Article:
A skillful team was selected to make an open-sea crossing in a tiny rowboat, navigating with a sextant (while underway on rough seas in dark weather) to the one island whaling outpost in the vast ocean wilderness at that end of the earth.
In five months shipwrecked on the ice, they did not lose a single member of the crew and they brought home invaluable photos and scientific data that thrill students of Antarctica a century later. For all of us, they brought home the example of skillful followers and leaders whose clarity made the best of every opportunity in a situation that is commonly viewed as hopeless.
In journalism, hope is in short supply. News leaders and their followers obsess over a mythic past, and heap coals on the heads of those who seek the way forward.
Maybe, facing a deadline, the crush of the holidays, or even a term paper, you feel hopeless today on a cheerless floe of ice on which you have stranded yourself.
I don’t think we should be tempted to believe we require circumstances as dramatic as Shackleton’s to muster our best selves, be we followers or leaders. The point is the near- featureless monotony of ice edits the story down to its essentials.
In hopeless moments at work, Endurance’s crew helps us remember we choose our dangers and that’s the first thing to remember when luck runs out.
Focusing on our mission the way Shackleton and his men did gives us the clarity to live the wisdom of the good books of many faiths: You can’t control circumstances, only your reaction to them.
At my newspaper, we never regained the staff we shed. But in the intervening years we did better work than in the years before, largely because of the way adversity focused our attention. That clarity is a skill I learned from Shackleton and the crew of Endurance.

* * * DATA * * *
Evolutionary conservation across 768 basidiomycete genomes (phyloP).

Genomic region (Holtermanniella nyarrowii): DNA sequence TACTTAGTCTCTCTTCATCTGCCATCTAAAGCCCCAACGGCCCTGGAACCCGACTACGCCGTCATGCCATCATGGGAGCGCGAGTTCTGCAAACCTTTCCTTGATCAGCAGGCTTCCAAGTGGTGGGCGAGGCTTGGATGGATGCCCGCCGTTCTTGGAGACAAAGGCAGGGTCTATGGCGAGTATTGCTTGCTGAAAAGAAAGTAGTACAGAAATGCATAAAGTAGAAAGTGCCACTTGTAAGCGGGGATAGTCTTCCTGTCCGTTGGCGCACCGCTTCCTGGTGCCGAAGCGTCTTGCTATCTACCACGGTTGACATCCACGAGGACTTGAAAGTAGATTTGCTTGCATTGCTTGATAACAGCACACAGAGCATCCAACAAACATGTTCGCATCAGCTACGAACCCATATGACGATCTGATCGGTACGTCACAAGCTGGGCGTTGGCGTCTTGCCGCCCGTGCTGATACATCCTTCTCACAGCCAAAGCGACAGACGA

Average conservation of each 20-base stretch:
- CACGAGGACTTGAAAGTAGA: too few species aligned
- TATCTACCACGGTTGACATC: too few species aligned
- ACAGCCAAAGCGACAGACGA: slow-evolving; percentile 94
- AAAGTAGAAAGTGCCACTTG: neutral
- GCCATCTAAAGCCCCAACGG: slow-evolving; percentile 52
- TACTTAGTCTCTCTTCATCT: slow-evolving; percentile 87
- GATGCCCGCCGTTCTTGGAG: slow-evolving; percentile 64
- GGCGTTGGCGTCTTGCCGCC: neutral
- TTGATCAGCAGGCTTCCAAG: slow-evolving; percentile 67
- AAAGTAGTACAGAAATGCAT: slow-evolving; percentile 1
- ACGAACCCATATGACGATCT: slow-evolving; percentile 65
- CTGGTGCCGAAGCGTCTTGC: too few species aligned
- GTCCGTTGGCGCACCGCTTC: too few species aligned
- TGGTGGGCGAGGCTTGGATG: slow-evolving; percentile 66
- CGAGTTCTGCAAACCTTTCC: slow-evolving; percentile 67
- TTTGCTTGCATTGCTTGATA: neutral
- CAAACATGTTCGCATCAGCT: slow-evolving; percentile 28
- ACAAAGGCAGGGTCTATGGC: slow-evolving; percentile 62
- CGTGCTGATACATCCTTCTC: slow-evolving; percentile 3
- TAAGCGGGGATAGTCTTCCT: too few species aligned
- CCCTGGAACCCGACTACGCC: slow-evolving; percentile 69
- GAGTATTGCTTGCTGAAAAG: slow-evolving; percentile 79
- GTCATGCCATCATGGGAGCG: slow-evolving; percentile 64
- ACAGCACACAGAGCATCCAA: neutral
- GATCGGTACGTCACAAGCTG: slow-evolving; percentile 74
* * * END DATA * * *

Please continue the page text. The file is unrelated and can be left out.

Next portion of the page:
It wasn’t the journey I expected, but having survived some bad weather, I wouldn’t give up the lessons learned. You must find your own way, which means you have to be clear about where you need to go. And if you’re too busy crying, you can’t carry out the duties you’ve trained for, such as reading a sextant in rough seas.
In the last four years, circumstance has forced me to move from coaching employees in a newsroom to teaching students in a university. My choice has been to move across the U.S. three times, from Idaho to Cambridge, Mass., back to Idaho and then east again, to the north shore of New York’s Long Island.
More than at any time in my life, I realize I have no idea what the world or even my life will look like in five years. But I am accumulating skills and knowledge and experience every day. I have the happy clarity of a person with a family to support and a mission in mind.
When hope is a problem, I think of hard-eyed Ernest Shackleton’s crew and I expect to work out a way through whatever storms may come.
Dean Miller’s piece is from a series of essays on Voices & Values of Journalism that has been created by Images & Voices of Hope with the generous support of the Fetzer Institute and the Janet Prindle Institute for Ethics at DePauw University. Our collective intention is to make these essays widely available to journalists, aspiring journalists and anyone interested in the field as part of an emergent curriculum to explore the deep foundation of values that support the important work that journalists do.